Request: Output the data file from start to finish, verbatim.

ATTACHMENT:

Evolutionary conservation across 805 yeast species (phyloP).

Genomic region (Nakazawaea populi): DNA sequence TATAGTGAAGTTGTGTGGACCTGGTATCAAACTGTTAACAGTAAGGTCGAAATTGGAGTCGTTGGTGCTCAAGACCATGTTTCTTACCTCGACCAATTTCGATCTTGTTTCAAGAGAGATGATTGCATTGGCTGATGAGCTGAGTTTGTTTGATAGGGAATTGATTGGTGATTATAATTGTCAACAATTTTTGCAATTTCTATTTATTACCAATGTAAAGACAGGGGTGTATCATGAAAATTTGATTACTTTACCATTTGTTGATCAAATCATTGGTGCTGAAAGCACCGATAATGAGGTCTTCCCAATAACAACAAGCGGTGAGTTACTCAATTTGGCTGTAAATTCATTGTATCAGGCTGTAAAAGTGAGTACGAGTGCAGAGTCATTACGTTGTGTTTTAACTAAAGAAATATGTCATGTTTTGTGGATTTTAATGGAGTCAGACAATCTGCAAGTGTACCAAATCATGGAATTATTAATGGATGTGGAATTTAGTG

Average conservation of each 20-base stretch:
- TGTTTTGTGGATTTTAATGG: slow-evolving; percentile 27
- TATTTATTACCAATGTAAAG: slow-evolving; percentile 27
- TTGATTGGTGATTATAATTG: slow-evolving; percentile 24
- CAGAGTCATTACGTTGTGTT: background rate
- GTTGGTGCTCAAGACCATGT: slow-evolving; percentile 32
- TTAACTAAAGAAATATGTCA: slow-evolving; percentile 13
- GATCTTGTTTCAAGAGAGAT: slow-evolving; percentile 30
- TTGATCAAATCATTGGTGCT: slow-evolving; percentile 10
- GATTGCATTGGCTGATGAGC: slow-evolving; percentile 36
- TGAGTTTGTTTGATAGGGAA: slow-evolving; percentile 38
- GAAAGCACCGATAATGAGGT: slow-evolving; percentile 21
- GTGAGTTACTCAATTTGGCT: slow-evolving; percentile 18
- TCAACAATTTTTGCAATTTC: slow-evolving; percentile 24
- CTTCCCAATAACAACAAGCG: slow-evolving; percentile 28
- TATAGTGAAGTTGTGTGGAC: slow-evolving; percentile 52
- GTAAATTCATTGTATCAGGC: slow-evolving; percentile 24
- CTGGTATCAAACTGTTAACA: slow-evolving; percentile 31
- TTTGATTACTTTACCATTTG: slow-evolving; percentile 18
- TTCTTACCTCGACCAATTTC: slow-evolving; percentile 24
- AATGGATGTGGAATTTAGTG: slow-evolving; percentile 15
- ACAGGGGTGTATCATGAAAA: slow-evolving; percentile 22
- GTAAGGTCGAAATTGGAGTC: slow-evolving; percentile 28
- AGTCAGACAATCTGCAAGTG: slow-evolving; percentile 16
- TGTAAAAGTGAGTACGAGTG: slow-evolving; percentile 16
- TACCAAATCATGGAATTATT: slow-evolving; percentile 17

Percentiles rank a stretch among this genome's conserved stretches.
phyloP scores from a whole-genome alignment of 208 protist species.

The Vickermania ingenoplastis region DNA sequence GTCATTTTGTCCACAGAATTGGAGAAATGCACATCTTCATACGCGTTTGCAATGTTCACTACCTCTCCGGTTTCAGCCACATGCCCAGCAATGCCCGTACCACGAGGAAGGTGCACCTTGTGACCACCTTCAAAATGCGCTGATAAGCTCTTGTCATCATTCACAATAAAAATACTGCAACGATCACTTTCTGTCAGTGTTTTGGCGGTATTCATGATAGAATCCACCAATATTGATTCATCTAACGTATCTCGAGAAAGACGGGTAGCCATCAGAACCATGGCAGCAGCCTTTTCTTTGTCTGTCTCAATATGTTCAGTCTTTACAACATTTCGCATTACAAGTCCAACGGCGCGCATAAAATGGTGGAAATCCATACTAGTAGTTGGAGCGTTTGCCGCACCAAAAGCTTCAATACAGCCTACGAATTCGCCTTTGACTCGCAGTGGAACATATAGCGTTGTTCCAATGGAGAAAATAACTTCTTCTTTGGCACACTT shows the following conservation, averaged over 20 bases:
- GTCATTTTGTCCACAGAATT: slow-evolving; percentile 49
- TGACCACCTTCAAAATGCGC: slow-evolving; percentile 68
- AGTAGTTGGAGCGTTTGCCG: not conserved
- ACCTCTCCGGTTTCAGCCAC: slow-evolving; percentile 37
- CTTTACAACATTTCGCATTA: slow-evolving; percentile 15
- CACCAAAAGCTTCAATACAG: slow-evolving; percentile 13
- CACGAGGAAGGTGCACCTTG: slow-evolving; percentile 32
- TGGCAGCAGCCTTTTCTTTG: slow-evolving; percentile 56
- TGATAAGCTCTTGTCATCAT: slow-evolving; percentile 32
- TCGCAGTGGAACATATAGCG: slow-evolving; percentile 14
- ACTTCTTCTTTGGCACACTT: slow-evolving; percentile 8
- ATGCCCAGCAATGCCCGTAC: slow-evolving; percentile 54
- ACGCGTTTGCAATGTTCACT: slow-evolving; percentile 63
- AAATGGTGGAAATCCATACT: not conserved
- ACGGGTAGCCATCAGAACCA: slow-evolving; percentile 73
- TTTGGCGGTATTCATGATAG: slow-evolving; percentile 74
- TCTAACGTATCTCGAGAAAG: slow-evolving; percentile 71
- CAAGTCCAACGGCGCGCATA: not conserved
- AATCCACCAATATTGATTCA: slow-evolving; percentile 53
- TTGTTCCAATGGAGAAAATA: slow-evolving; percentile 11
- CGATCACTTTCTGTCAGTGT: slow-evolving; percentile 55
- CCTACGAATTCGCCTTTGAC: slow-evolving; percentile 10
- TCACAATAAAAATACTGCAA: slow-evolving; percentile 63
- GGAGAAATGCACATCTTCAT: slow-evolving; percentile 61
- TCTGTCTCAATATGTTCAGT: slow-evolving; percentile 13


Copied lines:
Evolutionary conservation across 805 yeast species (phyloP).

Genomic region (Nakazawaea populi): DNA sequence TATAGTGAAGTTGTGTGGACCTGGTATCAAACTGTTAACAGTAAGGTCGAAATTGGAGTCGTTGGTGCTCAAGACCATGTTTCTTACCTCGACCAATTTCGATCTTGTTTCAAGAGAGATGATTGCATTGGCTGATGAGCTGAGTTTGTTTGATAGGGAATTGATTGGTGATTATAATTGTCAACAATTTTTGCAATTTCTATTTATTACCAATGTAAAGACAGGGGTGTATCATGAAAATTTGATTACTTTACCATTTGTTGATCAAATCATTGGTGCTGAAAGCACCGATAATGAGGTCTTCCCAATAACAACAAGCGGTGAGTTACTCAATTTGGCTGTAAATTCATTGTATCAGGCTGTAAAAGTGAGTACGAGTGCAGAGTCATTACGTTGTGTTTTAACTAAAGAAATATGTCATGTTTTGTGGATTTTAATGGAGTCAGACAATCTGCAAGTGTACCAAATCATGGAATTATTAATGGATGTGGAATTTAGTG

Average conservation of each 20-base stretch:
- TGTTTTGTGGATTTTAATGG: slow-evolving; percentile 27
- TATTTATTACCAATGTAAAG: slow-evolving; percentile 27
- TTGATTGGTGATTATAATTG: slow-evolving; percentile 24
- CAGAGTCATTACGTTGTGTT: background rate
- GTTGGTGCTCAAGACCATGT: slow-evolving; percentile 32
- TTAACTAAAGAAATATGTCA: slow-evolving; percentile 13
- GATCTTGTTTCAAGAGAGAT: slow-evolving; percentile 30
- TTGATCAAATCATTGGTGCT: slow-evolving; percentile 10
- GATTGCATTGGCTGATGAGC: slow-evolving; percentile 36
- TGAGTTTGTTTGATAGGGAA: slow-evolving; percentile 38
- GAAAGCACCGATAATGAGGT: slow-evolving; percentile 21
- GTGAGTTACTCAATTTGGCT: slow-evolving; percentile 18
- TCAACAATTTTTGCAATTTC: slow-evolving; percentile 24
- CTTCCCAATAACAACAAGCG: slow-evolving; percentile 28
- TATAGTGAAGTTGTGTGGAC: slow-evolving; percentile 52
- GTAAATTCATTGTATCAGGC: slow-evolving; percentile 24
- CTGGTATCAAACTGTTAACA: slow-evolving; percentile 31
- TTTGATTACTTTACCATTTG: slow-evolving; percentile 18
- TTCTTACCTCGACCAATTTC: slow-evolving; percentile 24
- AATGGATGTGGAATTTAGTG: slow-evolving; percentile 15
- ACAGGGGTGTATCATGAAAA: slow-evolving; percentile 22
- GTAAGGTCGAAATTGGAGTC: slow-evolving; percentile 28
- AGTCAGACAATCTGCAAGTG: slow-evolving; percentile 16
- TGTAAAAGTGAGTACGAGTG: slow-evolving; percentile 16
- TACCAAATCATGGAATTATT: slow-evolving; percentile 17

Percentiles rank a stretch among this genome's conserved stretches.
phyloP scores from a whole-genome alignment of 208 protist species.

The Vickermania ingenoplastis region DNA sequence GTCATTTTGTCCACAGAATTGGAGAAATGCACATCTTCATACGCGTTTGCAATGTTCACTACCTCTCCGGTTTCAGCCACATGCCCAGCAATGCCCGTACCACGAGGAAGGTGCACCTTGTGACCACCTTCAAAATGCGCTGATAAGCTCTTGTCATCATTCACAATAAAAATACTGCAACGATCACTTTCTGTCAGTGTTTTGGCGGTATTCATGATAGAATCCACCAATATTGATTCATCTAACGTATCTCGAGAAAGACGGGTAGCCATCAGAACCATGGCAGCAGCCTTTTCTTTGTCTGTCTCAATATGTTCAGTCTTTACAACATTTCGCATTACAAGTCCAACGGCGCGCATAAAATGGTGGAAATCCATACTAGTAGTTGGAGCGTTTGCCGCACCAAAAGCTTCAATACAGCCTACGAATTCGCCTTTGACTCGCAGTGGAACATATAGCGTTGTTCCAATGGAGAAAATAACTTCTTCTTTGGCACACTT shows the following conservation, averaged over 20 bases:
- GTCATTTTGTCCACAGAATT: slow-evolving; percentile 49
- TGACCACCTTCAAAATGCGC: slow-evolving; percentile 68
- AGTAGTTGGAGCGTTTGCCG: not conserved
- ACCTCTCCGGTTTCAGCCAC: slow-evolving; percentile 37
- CTTTACAACATTTCGCATTA: slow-evolving; percentile 15
- CACCAAAAGCTTCAATACAG: slow-evolving; percentile 13
- CACGAGGAAGGTGCACCTTG: slow-evolving; percentile 32
- TGGCAGCAGCCTTTTCTTTG: slow-evolving; percentile 56
- TGATAAGCTCTTGTCATCAT: slow-evolving; percentile 32
- TCGCAGTGGAACATATAGCG: slow-evolving; percentile 14
- ACTTCTTCTTTGGCACACTT: slow-evolving; percentile 8
- ATGCCCAGCAATGCCCGTAC: slow-evolving; percentile 54
- ACGCGTTTGCAATGTTCACT: slow-evolving; percentile 63
- AAATGGTGGAAATCCATACT: not conserved
- ACGGGTAGCCATCAGAACCA: slow-evolving; percentile 73
- TTTGGCGGTATTCATGATAG: slow-evolving; percentile 74
- TCTAACGTATCTCGAGAAAG: slow-evolving; percentile 71
- CAAGTCCAACGGCGCGCATA: not conserved
- AATCCACCAATATTGATTCA: slow-evolving; percentile 53
- TTGTTCCAATGGAGAAAATA: slow-evolving; percentile 11
- CGATCACTTTCTGTCAGTGT: slow-evolving; percentile 55
- CCTACGAATTCGCCTTTGAC: slow-evolving; percentile 10
- TCACAATAAAAATACTGCAA: slow-evolving; percentile 63
- GGAGAAATGCACATCTTCAT: slow-evolving; percentile 61
- TCTGTCTCAATATGTTCAGT: slow-evolving; percentile 13